The horses panicked when the ground shook again and it was all Hank could do to hold them. Big Mike lost his grip on Joe’s lifeline and when Ben saw the rope snaking over the ground, he threw himself on top of it yelling for help. Hoss staggered like a drunken sailor, but stayed on his feet powerless to do anything to assist his family across the divide.
The wait was driving Ben crazy. His stomach had been in his throat since stopping Joe’s rope before it slipped into the chasm. They had secured the line around the tree as a precaution, but that shortened the amount of slack they could give Joe. Now with all the dust in the air from the additional slides, Hoss hadn’t been able to see what his brother was doing and Joe was not responding to calls.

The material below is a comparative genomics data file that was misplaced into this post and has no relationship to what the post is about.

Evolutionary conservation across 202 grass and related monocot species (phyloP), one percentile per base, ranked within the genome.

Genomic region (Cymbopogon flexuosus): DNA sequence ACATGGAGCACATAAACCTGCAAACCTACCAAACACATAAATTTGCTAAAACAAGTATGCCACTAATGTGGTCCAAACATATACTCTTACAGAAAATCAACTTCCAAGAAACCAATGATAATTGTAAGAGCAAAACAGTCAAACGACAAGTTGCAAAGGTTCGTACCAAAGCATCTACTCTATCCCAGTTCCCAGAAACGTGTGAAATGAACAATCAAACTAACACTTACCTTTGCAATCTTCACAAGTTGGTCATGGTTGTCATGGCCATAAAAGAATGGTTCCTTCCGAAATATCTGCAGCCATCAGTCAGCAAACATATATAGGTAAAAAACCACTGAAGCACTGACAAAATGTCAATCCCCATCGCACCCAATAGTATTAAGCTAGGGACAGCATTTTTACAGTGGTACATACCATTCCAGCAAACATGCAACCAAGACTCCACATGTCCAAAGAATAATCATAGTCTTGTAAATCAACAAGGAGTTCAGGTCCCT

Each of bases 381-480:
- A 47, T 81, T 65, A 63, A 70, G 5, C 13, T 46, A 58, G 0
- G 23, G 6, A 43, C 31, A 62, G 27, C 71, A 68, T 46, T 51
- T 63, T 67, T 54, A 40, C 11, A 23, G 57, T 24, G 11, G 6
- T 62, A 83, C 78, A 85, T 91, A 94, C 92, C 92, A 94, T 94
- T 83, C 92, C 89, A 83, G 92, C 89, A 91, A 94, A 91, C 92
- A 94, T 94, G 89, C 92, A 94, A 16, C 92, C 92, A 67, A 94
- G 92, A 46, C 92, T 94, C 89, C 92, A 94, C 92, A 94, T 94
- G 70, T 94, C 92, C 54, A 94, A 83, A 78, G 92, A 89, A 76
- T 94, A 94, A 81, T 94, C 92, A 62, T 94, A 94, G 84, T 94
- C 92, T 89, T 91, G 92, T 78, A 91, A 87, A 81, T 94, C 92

Before the shaking, Hoss reported Joe appeared stunned but he didn’t know why. Joe had told Ben that after the initial slide Candy’s leg was caught on the underside of the wagon, so he knew that much. What had happened to Candy during the subsequent aftershocks was anyone’s guess and no one knew what Joe had seen down there or whether Candy was still alive. “Better dead already than dying,” Ben thought. He had tried to prepare Joe for the possibility that there would be nothing that he could do for Candy, but in all honesty Ben didn’t know how his son would respond if faced with a mortally-wounded friend and no way to save him.